All ETDs from UAB

Advisory Committee Chair

Nicole Wright

Advisory Committee Members

Tamika Smith

Katia Bruxvoort

Document Type

Thesis

Date of Award

2023

Degree Name by School

Master of Science (MS) School of Public Health

Abstract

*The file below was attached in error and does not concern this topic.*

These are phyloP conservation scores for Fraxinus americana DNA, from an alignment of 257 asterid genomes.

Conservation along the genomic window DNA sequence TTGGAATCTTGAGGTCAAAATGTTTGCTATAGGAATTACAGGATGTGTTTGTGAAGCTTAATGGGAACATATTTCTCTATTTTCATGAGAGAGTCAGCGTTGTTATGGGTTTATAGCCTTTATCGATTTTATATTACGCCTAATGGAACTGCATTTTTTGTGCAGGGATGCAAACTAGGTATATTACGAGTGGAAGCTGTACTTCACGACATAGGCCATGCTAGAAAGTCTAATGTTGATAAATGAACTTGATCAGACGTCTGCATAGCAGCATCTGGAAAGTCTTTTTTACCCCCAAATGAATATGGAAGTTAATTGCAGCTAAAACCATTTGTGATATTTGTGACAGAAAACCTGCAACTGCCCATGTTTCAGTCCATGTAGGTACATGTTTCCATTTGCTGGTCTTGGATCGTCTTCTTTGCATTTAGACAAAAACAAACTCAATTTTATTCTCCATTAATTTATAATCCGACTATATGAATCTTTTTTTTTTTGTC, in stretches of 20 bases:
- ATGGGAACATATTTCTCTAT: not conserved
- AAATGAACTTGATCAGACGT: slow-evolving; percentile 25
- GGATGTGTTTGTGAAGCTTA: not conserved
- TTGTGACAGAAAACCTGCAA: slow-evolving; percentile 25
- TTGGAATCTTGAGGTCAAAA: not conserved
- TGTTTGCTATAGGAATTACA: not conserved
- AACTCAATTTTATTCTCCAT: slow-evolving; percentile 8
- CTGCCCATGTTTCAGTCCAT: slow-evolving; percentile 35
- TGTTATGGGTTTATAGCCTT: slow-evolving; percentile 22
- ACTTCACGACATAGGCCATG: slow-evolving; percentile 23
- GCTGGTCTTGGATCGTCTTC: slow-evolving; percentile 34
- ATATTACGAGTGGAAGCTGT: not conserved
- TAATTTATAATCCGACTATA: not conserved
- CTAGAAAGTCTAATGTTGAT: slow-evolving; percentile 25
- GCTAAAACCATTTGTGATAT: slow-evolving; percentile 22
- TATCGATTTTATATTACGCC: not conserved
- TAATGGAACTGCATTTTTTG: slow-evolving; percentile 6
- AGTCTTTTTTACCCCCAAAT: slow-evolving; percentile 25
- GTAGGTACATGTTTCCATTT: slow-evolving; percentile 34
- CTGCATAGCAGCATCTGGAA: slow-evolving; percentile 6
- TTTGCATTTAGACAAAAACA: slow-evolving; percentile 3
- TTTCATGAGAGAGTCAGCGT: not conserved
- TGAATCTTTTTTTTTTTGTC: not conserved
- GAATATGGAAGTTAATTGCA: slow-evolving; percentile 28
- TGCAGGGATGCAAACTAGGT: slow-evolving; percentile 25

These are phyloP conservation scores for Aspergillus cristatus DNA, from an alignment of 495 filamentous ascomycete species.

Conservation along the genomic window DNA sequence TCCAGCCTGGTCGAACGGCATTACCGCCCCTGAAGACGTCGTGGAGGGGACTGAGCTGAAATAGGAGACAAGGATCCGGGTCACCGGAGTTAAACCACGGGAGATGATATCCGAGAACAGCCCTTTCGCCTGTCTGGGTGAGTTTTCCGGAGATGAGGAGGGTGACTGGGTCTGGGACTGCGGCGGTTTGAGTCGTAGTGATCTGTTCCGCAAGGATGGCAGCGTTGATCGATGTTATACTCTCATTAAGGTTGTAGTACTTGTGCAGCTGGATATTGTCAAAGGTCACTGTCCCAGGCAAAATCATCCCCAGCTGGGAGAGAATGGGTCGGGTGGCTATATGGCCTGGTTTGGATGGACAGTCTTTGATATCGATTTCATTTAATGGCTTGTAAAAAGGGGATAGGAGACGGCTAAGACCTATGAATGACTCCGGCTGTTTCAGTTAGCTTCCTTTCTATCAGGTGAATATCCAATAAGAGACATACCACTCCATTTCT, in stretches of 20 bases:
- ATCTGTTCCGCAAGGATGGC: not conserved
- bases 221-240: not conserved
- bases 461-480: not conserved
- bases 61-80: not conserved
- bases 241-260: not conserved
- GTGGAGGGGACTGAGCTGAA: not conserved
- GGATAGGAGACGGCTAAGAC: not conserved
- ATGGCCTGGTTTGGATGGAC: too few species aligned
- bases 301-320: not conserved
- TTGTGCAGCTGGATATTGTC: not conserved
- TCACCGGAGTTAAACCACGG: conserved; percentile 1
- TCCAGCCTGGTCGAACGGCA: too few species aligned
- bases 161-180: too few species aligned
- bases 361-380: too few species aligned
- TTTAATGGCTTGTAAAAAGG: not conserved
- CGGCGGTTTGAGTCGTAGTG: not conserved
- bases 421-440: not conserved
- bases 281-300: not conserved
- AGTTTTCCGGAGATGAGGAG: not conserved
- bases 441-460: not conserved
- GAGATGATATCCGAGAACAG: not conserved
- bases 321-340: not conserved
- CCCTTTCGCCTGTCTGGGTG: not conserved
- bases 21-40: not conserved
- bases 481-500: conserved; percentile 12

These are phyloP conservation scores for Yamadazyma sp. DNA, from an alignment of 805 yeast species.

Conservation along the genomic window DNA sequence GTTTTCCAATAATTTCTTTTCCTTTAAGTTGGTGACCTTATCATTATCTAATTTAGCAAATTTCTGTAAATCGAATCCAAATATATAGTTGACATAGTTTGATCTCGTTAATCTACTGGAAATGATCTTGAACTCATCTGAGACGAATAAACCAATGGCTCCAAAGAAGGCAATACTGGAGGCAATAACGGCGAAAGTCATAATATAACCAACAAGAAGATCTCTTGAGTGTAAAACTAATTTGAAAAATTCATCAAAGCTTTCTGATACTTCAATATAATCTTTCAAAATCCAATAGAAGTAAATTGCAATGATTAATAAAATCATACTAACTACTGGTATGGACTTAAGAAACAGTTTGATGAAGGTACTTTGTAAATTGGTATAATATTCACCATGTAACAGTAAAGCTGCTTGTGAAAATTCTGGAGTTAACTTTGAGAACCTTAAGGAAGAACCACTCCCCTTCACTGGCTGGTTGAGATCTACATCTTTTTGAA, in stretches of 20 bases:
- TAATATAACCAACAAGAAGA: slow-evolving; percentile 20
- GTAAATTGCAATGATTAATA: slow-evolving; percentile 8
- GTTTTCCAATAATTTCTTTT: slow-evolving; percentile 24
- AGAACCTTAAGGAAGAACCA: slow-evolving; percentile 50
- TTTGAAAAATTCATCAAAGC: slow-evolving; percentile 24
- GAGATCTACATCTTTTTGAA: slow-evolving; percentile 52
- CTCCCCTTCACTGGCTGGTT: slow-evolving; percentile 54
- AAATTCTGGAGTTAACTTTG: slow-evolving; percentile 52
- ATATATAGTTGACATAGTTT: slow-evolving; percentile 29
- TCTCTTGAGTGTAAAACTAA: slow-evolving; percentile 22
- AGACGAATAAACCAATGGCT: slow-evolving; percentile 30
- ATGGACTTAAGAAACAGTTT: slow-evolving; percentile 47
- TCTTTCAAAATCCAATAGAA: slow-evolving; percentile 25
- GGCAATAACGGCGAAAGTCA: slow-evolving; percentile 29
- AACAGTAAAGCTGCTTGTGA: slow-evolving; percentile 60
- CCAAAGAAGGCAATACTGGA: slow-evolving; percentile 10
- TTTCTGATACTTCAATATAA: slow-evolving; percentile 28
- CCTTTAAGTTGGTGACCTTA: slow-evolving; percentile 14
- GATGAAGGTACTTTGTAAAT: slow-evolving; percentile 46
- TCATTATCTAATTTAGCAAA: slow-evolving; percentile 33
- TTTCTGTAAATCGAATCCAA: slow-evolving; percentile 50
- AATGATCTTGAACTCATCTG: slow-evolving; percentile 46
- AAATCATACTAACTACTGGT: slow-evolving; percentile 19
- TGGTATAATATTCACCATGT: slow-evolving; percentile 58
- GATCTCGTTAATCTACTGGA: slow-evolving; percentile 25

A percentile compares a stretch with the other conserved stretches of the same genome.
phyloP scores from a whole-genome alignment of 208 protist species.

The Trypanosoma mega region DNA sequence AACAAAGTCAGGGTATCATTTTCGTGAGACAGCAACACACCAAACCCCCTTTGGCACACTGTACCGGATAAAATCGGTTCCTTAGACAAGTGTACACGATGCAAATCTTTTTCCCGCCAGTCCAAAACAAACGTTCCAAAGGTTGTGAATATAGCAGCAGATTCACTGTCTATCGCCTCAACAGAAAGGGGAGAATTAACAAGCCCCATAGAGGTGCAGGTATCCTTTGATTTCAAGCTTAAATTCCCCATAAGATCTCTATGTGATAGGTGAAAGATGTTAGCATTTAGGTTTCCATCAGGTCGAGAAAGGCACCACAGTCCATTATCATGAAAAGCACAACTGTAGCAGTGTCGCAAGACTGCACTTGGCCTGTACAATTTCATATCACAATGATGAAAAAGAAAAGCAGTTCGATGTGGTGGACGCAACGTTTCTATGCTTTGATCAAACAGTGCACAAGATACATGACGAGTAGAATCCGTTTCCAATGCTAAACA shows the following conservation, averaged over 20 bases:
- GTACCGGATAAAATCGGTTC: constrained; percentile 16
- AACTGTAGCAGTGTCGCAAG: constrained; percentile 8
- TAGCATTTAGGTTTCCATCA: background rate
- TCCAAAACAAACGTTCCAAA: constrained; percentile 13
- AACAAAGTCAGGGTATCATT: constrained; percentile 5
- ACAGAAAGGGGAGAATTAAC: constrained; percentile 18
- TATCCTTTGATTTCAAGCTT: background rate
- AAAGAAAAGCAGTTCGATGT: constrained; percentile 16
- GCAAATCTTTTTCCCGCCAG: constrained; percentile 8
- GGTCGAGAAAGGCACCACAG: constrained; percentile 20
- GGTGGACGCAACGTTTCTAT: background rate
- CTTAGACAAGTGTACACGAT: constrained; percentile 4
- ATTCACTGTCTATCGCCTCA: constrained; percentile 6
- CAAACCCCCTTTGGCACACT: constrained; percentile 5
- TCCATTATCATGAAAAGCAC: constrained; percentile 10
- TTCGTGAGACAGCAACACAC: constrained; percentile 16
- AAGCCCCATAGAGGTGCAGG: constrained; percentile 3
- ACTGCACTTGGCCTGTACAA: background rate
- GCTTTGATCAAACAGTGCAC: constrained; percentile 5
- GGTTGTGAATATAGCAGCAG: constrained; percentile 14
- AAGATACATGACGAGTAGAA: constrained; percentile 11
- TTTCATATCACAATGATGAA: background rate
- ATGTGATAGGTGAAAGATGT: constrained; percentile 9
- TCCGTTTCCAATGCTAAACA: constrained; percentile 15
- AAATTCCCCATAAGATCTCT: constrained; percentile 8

Background: Tularemia or Rabbit Fever was discovered in 1911 in a plague-like outbreak among rodents in Tulare County, California. Tularemia in the US has expanded from rural to more metropolitan areas, which may be potentially correlated with the escalating exposure of humans to animal vectors. There has not been a recent study evaluating trends in Tularemia, especially one that has evaluated if the trends in Tularemia over time differ by demographic characteristics. Methods: This is an ecological study to evaluate the temporal trends and if trends Tularemia incidence over time differs by age and sex in the United States from 2010-2019. The National Notifiable Diseases Surveillance System database was used to obtain tularemia data, and incidence rates were calculated based on annual US Census data. A generalized linear model was used to assess temporal trends in Tularemia and if trends differed by age and sex using interaction terms. Results: The average Tularemia incidence between 2010 – 2019 was 0.07 per 100,000 people, with the highest incidence of 0.10 in 2015 and the lowest incidence of 0.04 in 2010. The generalized linear model showed that over the study period, Tularemia incidence increased by 0.004 per 100,000 persons (p = 0.001). Men had the highest incidence of Tularemia, ranging from 0.05 in 2010 to 0.11 in 2019 compared to 0.03 and 0.07 in 2010-2019 in women, respectively. However, there were no difference in the temporal trends by sex (p = 0.24). Tularemia incidence was highest in those 65 years of age and older, especially in the 2015 spike, but there were no differences in incidence over time by age group (p = 0.08). Conclusion: Overall Tularemia incidence increased slightly during the study period, with no difference in trends by sex and age. Future studies should focus on the increased risk presented by domestic pets and if vaccines could be helpful.

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